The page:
You miss 100% of the shots you don’t take.
How do you make financial investment decisions? For many of us, the process of making a financial decision involves researching the available options. But can we fall into the trap of having too much information? We can. And this is the paralysis of information.
When you are starting out anything new, you always want to do research to find out a bit about your new endeavor. Investing is no different. But with investing, the options are nearly endless, and in that ever expanding universe of stocks, bonds, mutual funds, ETFs, derivatives, options, dividends, interest rates, etc we can find ourselves quickly overwhelmed. In this state, rather than follow through with our original good intentions, we hesitate, we become paralyzed by information.
To illustrate this point, we can look at the steps we need to take to learn a new skill. As we learn something, such as driving, the list of steps and elements we need to remember is overwhelming. Turn the ignition, put the car in reverse, release the parking brake, ease off the pedal brake, slowly apply gas, turn the wheel, brakes, change gear, check mirrors, signal, check mirrors again, ease off the brakes again, apply pressure to the gas pedal, turn off indicators, check mirrors again.
When we look at a list of what we need to do, the process seems alarmingly complicated. And that’s if we already have an automatic-transmission car. But for many of us, driving is second nature now, so much so we have the confidence to talk and eat while driving too. How did we get to that stage of knowledge and familiarity that we can approach any vehicle? By actually driving. We overcame the paralysis of information by taking action. And our decisions and choices got better over time.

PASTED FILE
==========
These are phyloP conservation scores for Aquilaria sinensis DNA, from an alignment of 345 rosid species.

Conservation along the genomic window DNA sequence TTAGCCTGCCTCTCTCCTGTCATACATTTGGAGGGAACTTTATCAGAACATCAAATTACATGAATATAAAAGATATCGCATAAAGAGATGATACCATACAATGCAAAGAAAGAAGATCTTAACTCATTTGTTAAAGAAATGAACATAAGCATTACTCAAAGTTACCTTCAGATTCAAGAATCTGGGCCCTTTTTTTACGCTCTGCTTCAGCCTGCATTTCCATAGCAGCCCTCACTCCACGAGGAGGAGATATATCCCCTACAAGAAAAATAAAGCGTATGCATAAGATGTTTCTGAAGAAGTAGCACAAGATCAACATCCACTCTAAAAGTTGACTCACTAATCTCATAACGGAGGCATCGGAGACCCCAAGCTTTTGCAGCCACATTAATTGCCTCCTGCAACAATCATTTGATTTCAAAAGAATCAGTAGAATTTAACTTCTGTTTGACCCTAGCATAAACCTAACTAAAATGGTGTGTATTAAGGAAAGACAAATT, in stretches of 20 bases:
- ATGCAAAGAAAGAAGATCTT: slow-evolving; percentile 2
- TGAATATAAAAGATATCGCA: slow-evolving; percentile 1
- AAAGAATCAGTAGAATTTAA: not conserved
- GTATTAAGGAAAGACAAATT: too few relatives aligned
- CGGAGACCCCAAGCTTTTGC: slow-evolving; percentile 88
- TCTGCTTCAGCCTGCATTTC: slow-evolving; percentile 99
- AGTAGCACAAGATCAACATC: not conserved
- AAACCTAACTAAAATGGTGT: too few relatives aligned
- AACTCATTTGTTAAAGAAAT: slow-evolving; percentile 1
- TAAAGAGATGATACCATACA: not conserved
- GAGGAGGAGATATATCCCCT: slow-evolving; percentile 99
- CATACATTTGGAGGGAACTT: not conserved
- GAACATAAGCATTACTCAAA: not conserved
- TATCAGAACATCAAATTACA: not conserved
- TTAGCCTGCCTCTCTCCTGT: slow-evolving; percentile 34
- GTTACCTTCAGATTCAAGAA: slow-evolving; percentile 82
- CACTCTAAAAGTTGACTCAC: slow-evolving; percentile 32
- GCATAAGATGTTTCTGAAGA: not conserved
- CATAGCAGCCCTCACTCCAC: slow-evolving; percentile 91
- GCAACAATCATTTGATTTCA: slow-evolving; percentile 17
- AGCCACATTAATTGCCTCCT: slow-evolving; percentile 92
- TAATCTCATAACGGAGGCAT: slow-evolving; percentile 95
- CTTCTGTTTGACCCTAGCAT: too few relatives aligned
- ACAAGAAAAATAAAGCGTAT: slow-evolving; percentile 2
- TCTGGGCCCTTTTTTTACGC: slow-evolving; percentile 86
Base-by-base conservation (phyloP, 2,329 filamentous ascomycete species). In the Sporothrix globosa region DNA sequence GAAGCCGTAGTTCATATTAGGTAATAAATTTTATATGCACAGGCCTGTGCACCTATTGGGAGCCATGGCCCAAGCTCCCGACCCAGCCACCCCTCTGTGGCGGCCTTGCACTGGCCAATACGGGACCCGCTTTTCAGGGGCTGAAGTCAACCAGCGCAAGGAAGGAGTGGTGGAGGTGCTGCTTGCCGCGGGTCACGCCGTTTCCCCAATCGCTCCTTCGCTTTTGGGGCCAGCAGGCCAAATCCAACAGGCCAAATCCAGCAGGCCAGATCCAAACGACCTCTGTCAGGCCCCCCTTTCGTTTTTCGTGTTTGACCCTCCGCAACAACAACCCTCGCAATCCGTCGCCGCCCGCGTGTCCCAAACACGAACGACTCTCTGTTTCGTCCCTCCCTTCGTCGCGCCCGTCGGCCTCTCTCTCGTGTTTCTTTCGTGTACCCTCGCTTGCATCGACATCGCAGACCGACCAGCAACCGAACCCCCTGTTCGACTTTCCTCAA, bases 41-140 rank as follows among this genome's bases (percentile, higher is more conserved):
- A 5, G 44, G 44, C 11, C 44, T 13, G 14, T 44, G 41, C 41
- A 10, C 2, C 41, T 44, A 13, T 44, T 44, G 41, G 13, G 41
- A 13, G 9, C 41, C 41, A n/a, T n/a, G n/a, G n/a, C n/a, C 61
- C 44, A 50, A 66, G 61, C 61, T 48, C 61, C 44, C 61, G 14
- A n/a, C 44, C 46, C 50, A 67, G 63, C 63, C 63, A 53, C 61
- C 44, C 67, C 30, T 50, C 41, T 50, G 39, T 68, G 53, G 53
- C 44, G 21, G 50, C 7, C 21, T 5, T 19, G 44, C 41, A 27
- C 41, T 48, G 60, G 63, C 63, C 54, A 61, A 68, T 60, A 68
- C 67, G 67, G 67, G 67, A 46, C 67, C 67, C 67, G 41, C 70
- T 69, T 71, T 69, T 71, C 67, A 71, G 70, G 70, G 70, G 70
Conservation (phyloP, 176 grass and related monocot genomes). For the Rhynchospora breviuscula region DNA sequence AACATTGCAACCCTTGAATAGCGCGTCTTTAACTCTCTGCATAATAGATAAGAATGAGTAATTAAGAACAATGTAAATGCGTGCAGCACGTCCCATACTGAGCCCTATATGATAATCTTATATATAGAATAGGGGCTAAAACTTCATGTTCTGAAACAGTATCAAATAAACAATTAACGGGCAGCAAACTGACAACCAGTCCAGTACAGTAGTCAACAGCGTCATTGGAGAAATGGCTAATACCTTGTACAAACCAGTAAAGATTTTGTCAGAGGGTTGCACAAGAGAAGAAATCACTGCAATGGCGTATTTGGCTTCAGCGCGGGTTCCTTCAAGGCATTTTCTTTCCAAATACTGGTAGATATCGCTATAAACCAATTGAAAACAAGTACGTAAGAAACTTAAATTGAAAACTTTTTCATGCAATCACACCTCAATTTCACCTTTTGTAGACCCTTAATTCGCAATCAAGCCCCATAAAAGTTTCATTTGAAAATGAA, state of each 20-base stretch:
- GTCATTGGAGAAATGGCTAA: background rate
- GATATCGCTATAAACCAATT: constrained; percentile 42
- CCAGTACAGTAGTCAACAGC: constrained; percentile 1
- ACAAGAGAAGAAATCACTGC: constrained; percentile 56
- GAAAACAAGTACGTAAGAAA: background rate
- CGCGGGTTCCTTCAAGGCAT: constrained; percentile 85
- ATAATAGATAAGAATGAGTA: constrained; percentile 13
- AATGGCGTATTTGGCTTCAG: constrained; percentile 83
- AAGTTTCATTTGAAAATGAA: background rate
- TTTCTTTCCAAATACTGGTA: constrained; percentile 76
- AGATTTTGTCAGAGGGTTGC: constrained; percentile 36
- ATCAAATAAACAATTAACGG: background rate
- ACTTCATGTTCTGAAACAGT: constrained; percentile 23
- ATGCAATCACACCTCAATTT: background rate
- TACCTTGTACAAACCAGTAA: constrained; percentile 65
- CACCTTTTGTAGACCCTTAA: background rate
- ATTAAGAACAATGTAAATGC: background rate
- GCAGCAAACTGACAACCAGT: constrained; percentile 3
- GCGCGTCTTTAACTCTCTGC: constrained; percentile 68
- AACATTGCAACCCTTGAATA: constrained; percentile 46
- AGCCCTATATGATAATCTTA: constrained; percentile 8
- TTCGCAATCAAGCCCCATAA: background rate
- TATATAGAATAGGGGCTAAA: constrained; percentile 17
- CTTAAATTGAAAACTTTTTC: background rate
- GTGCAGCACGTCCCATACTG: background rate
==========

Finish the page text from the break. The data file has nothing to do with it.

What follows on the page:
The same applies for financial decisions, especially investing. As we begin our research, we will undoubtedly come across talks of management fees, market swings, dividend yield, historic growth, and many other elements that help us evaluate different investment options. These are all incredibly important to know when making a decision. Charting these elements for the available options is an effective way at determining what investment will be right for you. But the most important part is taking action. As you make more investment decisions, you become more familiar with the elements that are important to you. And as a result, you make better decisions.
How do we overcome this paralysis of information?
Set a deadline for when you will have research conducted by.
Perform research up to that deadline.
Make the best decision you can with the information gathered in your research. You won’t have all the information right now, and you never will. The most important aspect is that you make a decision.
Take action! Now, today, right this minute!
What decisions have you been putting off because you don’t have all the information? Set up a deadline for how long you’ll allow yourself to research. Then research until that deadline. Finally, on that deadline, a decision must be made based on the currently available information.
Remember, not making a decision is still a decision. And that inaction costs far more than any investment fee or poor market timing.